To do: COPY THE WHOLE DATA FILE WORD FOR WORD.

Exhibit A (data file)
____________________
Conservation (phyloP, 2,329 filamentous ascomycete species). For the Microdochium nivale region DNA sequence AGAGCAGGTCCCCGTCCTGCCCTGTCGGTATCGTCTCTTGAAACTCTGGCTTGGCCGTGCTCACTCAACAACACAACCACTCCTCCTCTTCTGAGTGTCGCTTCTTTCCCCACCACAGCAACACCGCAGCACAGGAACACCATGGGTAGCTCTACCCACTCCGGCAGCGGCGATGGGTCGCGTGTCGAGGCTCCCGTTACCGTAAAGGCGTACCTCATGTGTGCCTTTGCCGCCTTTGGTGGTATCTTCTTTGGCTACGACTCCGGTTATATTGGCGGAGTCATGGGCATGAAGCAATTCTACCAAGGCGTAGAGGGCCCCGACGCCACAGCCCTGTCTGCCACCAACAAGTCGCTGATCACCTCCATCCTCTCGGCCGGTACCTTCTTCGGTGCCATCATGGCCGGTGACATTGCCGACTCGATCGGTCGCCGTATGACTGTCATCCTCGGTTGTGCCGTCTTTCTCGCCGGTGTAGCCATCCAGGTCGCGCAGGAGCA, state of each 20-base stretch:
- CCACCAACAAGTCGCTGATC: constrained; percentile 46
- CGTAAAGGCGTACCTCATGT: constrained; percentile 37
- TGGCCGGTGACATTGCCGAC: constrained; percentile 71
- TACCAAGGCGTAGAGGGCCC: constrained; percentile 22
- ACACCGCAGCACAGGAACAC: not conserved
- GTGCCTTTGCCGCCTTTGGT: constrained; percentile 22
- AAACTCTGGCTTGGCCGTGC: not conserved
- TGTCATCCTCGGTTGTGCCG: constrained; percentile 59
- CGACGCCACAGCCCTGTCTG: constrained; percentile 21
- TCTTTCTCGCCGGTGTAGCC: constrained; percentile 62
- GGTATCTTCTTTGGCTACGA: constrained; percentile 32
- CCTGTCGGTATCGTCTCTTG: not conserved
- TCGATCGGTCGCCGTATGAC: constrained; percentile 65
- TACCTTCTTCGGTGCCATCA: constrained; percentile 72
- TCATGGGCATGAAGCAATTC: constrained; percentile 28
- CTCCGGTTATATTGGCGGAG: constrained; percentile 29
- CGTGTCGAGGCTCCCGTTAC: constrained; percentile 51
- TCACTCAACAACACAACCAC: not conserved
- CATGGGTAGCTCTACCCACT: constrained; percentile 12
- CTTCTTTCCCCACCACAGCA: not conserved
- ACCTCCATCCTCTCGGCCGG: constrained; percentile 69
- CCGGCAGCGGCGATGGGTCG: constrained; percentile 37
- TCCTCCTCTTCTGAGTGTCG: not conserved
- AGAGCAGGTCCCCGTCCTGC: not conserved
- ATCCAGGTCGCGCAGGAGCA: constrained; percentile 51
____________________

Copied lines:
Conservation (phyloP, 2,329 filamentous ascomycete species). For the Microdochium nivale region DNA sequence AGAGCAGGTCCCCGTCCTGCCCTGTCGGTATCGTCTCTTGAAACTCTGGCTTGGCCGTGCTCACTCAACAACACAACCACTCCTCCTCTTCTGAGTGTCGCTTCTTTCCCCACCACAGCAACACCGCAGCACAGGAACACCATGGGTAGCTCTACCCACTCCGGCAGCGGCGATGGGTCGCGTGTCGAGGCTCCCGTTACCGTAAAGGCGTACCTCATGTGTGCCTTTGCCGCCTTTGGTGGTATCTTCTTTGGCTACGACTCCGGTTATATTGGCGGAGTCATGGGCATGAAGCAATTCTACCAAGGCGTAGAGGGCCCCGACGCCACAGCCCTGTCTGCCACCAACAAGTCGCTGATCACCTCCATCCTCTCGGCCGGTACCTTCTTCGGTGCCATCATGGCCGGTGACATTGCCGACTCGATCGGTCGCCGTATGACTGTCATCCTCGGTTGTGCCGTCTTTCTCGCCGGTGTAGCCATCCAGGTCGCGCAGGAGCA, state of each 20-base stretch:
- CCACCAACAAGTCGCTGATC: constrained; percentile 46
- CGTAAAGGCGTACCTCATGT: constrained; percentile 37
- TGGCCGGTGACATTGCCGAC: constrained; percentile 71
- TACCAAGGCGTAGAGGGCCC: constrained; percentile 22
- ACACCGCAGCACAGGAACAC: not conserved
- GTGCCTTTGCCGCCTTTGGT: constrained; percentile 22
- AAACTCTGGCTTGGCCGTGC: not conserved
- TGTCATCCTCGGTTGTGCCG: constrained; percentile 59
- CGACGCCACAGCCCTGTCTG: constrained; percentile 21
- TCTTTCTCGCCGGTGTAGCC: constrained; percentile 62
- GGTATCTTCTTTGGCTACGA: constrained; percentile 32
- CCTGTCGGTATCGTCTCTTG: not conserved
- TCGATCGGTCGCCGTATGAC: constrained; percentile 65
- TACCTTCTTCGGTGCCATCA: constrained; percentile 72
- TCATGGGCATGAAGCAATTC: constrained; percentile 28
- CTCCGGTTATATTGGCGGAG: constrained; percentile 29
- CGTGTCGAGGCTCCCGTTAC: constrained; percentile 51
- TCACTCAACAACACAACCAC: not conserved
- CATGGGTAGCTCTACCCACT: constrained; percentile 12
- CTTCTTTCCCCACCACAGCA: not conserved
- ACCTCCATCCTCTCGGCCGG: constrained; percentile 69
- CCGGCAGCGGCGATGGGTCG: constrained; percentile 37
- TCCTCCTCTTCTGAGTGTCG: not conserved
- AGAGCAGGTCCCCGTCCTGC: not conserved
- ATCCAGGTCGCGCAGGAGCA: constrained; percentile 51